Often an afterthought in presidential primary campaigns, Maryland will matter this year. But, so far, most of the Republican candidates have not behaved accordingly.

Former Massachusetts governor Mitt Romney will visit the state Wednesday afternoon, holding a town hall meeting at an American Legion post in Arbutus, southwest of Baltimore. Two more proposed Maryland events fell through because of scheduling conflicts, but Romney is the only candidate among the four with a Maryland stop on his schedule, with the primary two weeks away.

Romney also is the only one to have a significant number of endorsements in the state, even though he has no campaign office or paid staff in Maryland.

“I think Maryland has been lumped in as a Northeastern state, where Romney’s been stronger,” said Alex X. Mooney, chairman of the state Republican Party, although he noted that former senator Rick Santorum “is right next door in Pennsylvania.”

Romney, Mooney added, “had the organizational advantage carry over from four years ago.”

Romney never got the chance to put his Maryland operation to use in 2008, as he dropped out of the contest five days before the state held its Feb. 12 primary. Sen. John McCain (Ariz.) ended up winning Maryland, with 55 percent of the vote, and former Arkansas governor Mike Huckabee was second, at 29 percent.

In the delegate contest, Maryland offers 37 this year; 24 will be awarded based on the winners of each of the state’s eight congressional districts, 10 will go to the statewide winner and the last three are controlled by state party leaders.

Romney’s team in the state is confident that he can win most or all of those delegates.

“I’d have to say it’s a strong case for Mitt Romney,” said Louis Pope, the Republican National Committeeman for Maryland and co-chairman — along with former governor Robert L. Ehrlich Jr. — of the Romney campaign in the state.

No polls of Maryland have been released, but Pope said Romney has excelled in fundraising, in signing up volunteers and in winning several straw polls. “I know most of the chairmen of central committees across the state also reported back that they are for Mitt Romney,” Pope said.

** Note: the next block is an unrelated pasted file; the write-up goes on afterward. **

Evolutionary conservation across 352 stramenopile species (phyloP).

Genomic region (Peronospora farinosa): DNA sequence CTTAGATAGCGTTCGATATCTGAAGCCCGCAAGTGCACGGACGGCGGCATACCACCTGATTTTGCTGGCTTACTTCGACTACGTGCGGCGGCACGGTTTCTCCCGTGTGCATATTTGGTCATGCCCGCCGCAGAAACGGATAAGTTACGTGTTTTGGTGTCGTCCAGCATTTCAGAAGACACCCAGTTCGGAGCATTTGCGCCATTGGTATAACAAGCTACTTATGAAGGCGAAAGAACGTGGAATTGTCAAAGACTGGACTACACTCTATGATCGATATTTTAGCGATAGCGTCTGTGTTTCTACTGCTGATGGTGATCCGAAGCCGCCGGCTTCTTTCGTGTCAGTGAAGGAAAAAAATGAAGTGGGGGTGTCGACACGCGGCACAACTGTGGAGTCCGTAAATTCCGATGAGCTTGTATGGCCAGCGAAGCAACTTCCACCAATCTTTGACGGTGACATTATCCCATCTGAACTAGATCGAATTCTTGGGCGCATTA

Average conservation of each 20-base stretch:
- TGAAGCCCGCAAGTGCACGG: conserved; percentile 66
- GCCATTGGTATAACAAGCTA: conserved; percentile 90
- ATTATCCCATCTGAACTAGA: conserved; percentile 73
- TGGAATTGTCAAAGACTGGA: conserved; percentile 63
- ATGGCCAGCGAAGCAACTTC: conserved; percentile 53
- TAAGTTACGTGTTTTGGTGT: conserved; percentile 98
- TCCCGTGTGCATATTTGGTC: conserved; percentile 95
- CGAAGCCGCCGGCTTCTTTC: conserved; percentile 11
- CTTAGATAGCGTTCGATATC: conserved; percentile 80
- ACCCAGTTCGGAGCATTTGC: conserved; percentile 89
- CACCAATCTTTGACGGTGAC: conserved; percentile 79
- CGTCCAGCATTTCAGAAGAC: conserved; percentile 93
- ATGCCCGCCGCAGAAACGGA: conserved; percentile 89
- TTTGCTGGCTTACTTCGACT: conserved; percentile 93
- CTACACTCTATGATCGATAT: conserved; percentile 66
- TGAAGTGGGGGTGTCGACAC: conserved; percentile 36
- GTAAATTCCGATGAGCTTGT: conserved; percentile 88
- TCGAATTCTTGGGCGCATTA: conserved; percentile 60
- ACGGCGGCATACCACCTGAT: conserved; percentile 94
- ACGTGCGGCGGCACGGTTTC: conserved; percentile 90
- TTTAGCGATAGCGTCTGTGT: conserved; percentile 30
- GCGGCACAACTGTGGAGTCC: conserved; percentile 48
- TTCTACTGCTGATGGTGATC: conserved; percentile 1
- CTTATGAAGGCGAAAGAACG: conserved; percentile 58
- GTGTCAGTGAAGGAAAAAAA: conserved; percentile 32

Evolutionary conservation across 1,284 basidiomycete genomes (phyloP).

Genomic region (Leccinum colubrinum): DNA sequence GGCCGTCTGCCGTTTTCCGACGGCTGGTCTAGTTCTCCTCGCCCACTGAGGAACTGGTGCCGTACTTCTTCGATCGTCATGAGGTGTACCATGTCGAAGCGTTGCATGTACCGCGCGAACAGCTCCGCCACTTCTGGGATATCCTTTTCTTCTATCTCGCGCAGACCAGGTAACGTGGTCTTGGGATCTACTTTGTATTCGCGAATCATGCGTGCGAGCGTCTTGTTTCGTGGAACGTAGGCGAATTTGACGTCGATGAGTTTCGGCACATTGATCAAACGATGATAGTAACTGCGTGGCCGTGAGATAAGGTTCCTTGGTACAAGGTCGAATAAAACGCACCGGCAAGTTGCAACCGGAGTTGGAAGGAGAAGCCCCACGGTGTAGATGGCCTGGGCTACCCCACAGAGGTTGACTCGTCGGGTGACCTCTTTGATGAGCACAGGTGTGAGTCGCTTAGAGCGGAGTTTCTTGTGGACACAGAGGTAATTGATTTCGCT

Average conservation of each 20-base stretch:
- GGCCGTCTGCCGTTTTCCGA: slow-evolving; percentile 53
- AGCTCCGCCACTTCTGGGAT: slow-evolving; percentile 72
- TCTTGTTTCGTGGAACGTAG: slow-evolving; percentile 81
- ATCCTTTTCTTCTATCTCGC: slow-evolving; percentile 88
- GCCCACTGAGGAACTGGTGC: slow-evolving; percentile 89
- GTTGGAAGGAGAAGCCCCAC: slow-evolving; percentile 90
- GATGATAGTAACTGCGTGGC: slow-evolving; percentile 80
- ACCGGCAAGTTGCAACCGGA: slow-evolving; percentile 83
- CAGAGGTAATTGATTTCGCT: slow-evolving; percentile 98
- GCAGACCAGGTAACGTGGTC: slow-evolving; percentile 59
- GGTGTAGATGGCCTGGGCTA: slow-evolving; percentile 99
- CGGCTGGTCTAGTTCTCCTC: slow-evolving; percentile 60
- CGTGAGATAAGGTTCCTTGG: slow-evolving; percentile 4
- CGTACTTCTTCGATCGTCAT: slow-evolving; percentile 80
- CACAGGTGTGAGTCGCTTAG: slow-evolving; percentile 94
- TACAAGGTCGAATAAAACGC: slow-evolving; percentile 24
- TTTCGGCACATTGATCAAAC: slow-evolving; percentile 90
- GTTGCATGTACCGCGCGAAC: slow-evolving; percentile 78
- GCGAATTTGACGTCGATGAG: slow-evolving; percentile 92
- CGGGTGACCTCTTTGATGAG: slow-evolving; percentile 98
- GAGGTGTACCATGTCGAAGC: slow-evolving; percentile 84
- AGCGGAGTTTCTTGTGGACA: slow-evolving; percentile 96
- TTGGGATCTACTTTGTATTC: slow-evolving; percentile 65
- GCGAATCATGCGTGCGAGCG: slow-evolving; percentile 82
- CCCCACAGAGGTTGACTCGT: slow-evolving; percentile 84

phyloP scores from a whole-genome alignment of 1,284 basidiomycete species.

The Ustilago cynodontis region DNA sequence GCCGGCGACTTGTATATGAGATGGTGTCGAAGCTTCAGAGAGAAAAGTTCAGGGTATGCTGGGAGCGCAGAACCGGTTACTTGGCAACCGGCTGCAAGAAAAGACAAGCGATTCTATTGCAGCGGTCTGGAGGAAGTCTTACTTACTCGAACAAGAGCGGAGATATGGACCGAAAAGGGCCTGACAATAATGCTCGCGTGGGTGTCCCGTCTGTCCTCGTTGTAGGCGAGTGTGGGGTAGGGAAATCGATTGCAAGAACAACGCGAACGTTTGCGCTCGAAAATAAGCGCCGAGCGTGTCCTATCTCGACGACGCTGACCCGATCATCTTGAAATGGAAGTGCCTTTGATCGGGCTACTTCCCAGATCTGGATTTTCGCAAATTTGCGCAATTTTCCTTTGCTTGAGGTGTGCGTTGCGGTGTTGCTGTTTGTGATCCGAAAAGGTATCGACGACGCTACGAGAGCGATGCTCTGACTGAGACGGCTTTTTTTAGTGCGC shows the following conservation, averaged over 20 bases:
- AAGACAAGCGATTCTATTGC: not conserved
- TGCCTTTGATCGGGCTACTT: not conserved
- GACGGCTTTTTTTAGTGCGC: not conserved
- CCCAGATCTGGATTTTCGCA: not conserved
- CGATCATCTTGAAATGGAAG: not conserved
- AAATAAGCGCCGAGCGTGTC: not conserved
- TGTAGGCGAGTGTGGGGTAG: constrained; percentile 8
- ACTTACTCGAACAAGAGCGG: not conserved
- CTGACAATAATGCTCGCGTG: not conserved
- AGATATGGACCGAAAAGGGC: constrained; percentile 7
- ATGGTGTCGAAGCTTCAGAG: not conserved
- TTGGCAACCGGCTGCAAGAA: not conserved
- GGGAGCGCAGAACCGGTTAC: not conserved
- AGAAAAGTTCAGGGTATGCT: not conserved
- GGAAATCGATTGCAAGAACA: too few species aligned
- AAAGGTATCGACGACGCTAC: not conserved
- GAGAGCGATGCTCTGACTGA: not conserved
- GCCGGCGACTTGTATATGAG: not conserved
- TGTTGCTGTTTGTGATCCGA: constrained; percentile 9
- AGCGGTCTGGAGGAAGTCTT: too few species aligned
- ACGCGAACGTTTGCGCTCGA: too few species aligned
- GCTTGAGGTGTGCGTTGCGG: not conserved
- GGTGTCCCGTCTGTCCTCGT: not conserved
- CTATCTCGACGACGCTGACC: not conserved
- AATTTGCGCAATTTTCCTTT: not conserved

Pope also doesn’t think much of the competition, saying: “There is not an organized Santorum campaign in Maryland.”

Santorum, whose campaign did not respond to requests for comment, makes no mention of Maryland on his Web site. His Tuesday night election party in Gettysburg, Pa., 10 miles north of the Maryland border, is the closest his current public schedule takes him to the state.

The presidential campaign of Rep. Ron Paul (Tex.) also did not respond to a request for comment about his efforts in Maryland’s GOP primary on April 3.

As for former House speaker Newt Gingrich (Ga.), campaign spokesman R.C. Hammond said “plans are underway to visit the state soon.”

Gingrich has the backing of Rep. Andy Harris (R-Md.), who is co-chairing Gingrich’s Maryland campaign along with Del. Warren E. Miller (R-Howard).

“We knew that with the [delegate] proportionality rules there was a good chance there would be no clear winner by the beginning of April,” Harris said in a recent interview. “We suspected all along that Maryland could be in play.”

Harris said Gingrich has a fighting chance in the state, because “we have a grass-roots network” and because Maryland Republicans aren’t a clear ideological fit with Romney.

“If you look at Maryland, though the state itself is a blue state, I think there are elements of a significant conservative Republican vote,” said Harris, particularly in his Eastern Shore-based district and in Republican Rep. Roscoe G. Bartlett’s territory in the western part of the state.

Gingrich came to Maryland in June, at a low point in his campaign, to address a state Republican dinner. He challenged the GOP not to cede the state to Democrats in the 2012 general election.

Several members of the General Assembly and a handful of state GOP officials, including vice chairwoman Diana Waterman and then-executive director Justin Ready, endorsed Texas Gov. Rick Perry in the fall, before his candidacy fizzled out.

Bartlett, who is neutral, said he couldn’t pick a favorite among Romney, Santorum and Gingrich. “I don’t think it leans toward any of those three,” he said.